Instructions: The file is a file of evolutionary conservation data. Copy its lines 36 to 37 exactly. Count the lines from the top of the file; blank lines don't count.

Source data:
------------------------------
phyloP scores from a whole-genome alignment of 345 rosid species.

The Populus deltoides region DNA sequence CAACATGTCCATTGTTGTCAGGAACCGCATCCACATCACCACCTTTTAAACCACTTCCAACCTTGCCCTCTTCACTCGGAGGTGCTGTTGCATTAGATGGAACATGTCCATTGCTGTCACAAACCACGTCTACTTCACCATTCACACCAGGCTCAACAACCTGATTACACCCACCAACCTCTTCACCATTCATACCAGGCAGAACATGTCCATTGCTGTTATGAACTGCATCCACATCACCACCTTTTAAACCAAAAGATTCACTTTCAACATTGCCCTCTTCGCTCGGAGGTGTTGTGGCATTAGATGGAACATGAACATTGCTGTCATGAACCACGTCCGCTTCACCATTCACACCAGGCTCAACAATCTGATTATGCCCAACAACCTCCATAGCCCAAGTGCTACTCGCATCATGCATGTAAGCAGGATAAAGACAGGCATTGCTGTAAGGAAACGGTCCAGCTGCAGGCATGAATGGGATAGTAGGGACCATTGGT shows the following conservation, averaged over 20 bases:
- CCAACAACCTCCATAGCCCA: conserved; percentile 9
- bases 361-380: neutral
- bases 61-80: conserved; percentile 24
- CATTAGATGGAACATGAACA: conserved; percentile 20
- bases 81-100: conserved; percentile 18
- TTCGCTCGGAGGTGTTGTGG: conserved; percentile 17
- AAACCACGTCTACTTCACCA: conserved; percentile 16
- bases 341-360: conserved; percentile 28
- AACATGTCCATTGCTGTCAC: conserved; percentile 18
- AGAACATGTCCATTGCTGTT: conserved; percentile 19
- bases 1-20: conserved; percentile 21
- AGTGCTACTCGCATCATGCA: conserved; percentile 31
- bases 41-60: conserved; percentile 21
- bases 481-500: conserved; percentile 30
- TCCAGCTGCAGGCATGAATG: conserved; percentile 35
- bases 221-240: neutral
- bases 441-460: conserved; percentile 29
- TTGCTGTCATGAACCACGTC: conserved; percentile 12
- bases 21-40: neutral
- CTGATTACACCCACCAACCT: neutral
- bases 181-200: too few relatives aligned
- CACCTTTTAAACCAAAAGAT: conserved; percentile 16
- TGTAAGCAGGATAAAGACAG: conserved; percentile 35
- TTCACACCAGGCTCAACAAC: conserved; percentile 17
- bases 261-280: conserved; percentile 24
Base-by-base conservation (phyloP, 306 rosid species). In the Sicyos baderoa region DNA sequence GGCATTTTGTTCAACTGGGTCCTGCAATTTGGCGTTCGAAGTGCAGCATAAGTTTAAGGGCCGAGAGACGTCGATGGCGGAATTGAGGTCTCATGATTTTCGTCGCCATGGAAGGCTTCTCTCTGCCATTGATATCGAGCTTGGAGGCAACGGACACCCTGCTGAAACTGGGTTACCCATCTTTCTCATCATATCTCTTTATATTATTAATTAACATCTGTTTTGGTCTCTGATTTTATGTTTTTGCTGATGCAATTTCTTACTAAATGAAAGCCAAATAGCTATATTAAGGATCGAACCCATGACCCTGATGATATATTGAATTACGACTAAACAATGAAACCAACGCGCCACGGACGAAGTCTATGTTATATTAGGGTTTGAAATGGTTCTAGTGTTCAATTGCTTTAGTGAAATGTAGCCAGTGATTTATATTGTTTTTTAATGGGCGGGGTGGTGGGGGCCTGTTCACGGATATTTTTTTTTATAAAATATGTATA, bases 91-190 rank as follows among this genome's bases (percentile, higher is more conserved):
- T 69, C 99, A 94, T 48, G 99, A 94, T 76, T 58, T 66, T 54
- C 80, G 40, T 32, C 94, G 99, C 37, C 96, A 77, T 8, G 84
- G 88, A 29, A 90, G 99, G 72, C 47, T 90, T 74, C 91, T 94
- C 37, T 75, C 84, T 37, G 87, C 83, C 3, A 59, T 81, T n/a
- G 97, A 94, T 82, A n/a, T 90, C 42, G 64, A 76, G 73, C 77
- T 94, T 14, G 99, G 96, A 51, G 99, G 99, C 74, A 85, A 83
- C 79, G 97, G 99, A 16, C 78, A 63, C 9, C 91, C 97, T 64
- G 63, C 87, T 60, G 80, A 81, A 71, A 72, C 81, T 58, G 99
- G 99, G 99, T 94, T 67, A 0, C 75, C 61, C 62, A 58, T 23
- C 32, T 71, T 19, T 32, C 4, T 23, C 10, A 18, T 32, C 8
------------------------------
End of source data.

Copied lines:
- G 63, C 87, T 60, G 80, A 81, A 71, A 72, C 81, T 58, G 99
- G 99, G 99, T 94, T 67, A 0, C 75, C 61, C 62, A 58, T 23